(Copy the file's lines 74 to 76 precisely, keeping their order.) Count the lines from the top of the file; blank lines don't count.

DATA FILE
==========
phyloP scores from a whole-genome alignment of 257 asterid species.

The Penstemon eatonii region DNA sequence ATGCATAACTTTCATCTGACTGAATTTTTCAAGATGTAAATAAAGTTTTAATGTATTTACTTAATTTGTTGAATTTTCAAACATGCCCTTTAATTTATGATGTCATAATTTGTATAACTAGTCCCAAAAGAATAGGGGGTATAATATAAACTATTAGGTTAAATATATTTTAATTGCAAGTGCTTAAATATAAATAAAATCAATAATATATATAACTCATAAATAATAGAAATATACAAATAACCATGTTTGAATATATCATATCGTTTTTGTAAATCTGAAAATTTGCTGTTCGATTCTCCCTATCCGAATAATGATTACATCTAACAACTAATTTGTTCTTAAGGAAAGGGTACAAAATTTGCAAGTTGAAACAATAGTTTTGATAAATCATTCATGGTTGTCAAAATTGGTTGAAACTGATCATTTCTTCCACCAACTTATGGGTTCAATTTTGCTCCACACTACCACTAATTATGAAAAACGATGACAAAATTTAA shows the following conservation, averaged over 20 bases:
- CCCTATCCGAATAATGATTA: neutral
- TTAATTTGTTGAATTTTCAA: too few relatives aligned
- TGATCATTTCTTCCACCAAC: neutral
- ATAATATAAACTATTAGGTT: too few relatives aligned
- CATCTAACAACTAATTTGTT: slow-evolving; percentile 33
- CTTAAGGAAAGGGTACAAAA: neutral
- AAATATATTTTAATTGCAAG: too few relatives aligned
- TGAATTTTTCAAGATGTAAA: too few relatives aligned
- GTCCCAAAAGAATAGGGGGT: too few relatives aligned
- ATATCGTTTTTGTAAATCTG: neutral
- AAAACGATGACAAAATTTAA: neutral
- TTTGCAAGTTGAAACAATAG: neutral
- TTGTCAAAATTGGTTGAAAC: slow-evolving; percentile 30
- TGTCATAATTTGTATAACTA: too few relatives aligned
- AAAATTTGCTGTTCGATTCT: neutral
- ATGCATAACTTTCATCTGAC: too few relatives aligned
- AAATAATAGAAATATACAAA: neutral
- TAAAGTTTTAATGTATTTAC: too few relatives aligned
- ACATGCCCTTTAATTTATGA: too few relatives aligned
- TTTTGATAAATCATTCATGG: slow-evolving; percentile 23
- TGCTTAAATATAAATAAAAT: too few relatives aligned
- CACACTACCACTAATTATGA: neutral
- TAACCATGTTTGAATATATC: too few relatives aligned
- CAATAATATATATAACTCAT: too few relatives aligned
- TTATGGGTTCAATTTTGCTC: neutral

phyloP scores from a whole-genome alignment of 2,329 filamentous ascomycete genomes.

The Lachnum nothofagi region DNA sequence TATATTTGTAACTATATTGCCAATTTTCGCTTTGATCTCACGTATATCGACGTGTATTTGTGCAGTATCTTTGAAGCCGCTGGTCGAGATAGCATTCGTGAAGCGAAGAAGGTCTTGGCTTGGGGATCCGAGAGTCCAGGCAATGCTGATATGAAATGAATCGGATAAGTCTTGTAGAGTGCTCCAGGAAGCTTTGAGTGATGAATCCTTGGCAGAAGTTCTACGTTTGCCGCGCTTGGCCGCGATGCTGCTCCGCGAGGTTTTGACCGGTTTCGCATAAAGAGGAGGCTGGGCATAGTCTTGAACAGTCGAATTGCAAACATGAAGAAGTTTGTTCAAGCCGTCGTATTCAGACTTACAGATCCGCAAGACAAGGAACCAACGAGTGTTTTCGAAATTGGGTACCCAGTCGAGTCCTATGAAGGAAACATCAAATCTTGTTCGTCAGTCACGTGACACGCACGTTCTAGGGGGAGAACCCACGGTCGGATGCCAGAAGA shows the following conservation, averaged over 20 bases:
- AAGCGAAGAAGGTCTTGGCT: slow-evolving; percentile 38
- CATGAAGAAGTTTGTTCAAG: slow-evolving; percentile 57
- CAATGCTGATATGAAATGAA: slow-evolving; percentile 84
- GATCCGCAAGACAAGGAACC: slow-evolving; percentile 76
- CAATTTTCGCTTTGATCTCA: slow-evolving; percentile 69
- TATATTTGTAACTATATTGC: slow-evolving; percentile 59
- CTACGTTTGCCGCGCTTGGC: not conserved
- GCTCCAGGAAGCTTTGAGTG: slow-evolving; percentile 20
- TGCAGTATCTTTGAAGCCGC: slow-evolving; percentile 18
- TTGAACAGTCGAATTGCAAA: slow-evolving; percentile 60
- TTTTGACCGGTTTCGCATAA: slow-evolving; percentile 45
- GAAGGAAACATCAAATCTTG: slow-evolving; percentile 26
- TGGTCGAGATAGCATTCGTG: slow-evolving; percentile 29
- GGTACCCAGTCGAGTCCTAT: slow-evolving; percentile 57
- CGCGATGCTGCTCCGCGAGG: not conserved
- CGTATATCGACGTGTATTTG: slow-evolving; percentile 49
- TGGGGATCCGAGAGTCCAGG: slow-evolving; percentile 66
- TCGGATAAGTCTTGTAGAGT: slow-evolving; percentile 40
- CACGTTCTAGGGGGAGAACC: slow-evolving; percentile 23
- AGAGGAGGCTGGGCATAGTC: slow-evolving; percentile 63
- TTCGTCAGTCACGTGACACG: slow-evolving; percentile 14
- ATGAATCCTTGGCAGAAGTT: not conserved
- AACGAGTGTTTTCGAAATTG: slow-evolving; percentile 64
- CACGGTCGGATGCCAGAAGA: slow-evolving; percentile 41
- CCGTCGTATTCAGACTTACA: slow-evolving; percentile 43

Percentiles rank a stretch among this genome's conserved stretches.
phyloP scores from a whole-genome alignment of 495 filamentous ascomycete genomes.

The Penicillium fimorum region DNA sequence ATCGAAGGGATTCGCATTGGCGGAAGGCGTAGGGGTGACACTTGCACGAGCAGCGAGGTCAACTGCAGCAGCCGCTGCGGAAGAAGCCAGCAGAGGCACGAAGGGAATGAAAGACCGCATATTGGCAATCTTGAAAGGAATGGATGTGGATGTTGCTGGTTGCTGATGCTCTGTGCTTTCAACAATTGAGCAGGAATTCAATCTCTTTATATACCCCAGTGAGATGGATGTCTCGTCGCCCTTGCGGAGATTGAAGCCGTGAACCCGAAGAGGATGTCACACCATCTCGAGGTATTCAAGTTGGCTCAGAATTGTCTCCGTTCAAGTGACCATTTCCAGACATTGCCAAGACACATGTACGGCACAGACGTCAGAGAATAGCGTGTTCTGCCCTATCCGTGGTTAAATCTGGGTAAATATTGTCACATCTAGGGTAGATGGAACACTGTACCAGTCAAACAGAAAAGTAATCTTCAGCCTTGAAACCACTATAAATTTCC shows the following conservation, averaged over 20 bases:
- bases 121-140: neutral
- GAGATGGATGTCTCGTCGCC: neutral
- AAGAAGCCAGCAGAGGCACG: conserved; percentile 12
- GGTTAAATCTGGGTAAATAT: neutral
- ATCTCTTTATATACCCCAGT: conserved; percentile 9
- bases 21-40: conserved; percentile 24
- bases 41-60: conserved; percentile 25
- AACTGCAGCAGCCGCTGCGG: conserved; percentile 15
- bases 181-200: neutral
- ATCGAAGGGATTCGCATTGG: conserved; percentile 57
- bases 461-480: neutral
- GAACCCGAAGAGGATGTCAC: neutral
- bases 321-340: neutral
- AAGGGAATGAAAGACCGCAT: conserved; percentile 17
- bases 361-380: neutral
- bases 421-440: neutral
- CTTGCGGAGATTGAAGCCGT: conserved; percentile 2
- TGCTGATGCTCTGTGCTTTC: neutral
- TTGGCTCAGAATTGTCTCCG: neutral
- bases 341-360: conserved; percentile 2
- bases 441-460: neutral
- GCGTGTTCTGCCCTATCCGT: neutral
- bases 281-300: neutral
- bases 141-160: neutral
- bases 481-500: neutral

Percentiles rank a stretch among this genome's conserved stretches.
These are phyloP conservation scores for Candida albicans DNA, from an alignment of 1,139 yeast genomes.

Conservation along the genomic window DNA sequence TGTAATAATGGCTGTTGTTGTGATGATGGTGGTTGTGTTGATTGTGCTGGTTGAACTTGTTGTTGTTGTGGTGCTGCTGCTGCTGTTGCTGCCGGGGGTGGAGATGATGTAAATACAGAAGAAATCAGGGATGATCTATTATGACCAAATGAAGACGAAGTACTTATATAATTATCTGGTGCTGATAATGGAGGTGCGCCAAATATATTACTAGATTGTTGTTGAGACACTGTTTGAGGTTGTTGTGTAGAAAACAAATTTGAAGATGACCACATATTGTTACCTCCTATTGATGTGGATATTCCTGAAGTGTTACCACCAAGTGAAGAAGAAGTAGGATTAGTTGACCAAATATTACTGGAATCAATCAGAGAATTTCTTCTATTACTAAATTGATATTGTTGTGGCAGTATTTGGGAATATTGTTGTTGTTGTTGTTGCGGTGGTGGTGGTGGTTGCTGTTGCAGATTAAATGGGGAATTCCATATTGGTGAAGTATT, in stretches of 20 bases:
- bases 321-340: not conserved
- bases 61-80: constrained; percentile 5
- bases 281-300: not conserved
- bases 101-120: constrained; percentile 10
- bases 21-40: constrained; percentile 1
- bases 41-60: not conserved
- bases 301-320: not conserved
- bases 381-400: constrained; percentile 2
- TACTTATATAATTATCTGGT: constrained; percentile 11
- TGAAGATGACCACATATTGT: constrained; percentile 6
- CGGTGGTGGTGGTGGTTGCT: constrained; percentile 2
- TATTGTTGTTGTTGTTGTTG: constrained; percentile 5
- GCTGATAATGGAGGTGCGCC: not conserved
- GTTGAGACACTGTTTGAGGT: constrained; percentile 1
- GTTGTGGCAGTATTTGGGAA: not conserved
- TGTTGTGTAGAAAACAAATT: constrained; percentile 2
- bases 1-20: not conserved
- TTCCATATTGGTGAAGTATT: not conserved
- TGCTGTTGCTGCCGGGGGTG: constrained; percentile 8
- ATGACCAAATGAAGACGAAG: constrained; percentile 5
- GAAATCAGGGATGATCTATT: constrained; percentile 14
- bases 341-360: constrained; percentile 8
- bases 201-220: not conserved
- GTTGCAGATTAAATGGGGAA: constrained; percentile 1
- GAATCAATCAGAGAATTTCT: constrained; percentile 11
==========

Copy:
- CTTGCGGAGATTGAAGCCGT: conserved; percentile 2
- TGCTGATGCTCTGTGCTTTC: neutral
- TTGGCTCAGAATTGTCTCCG: neutral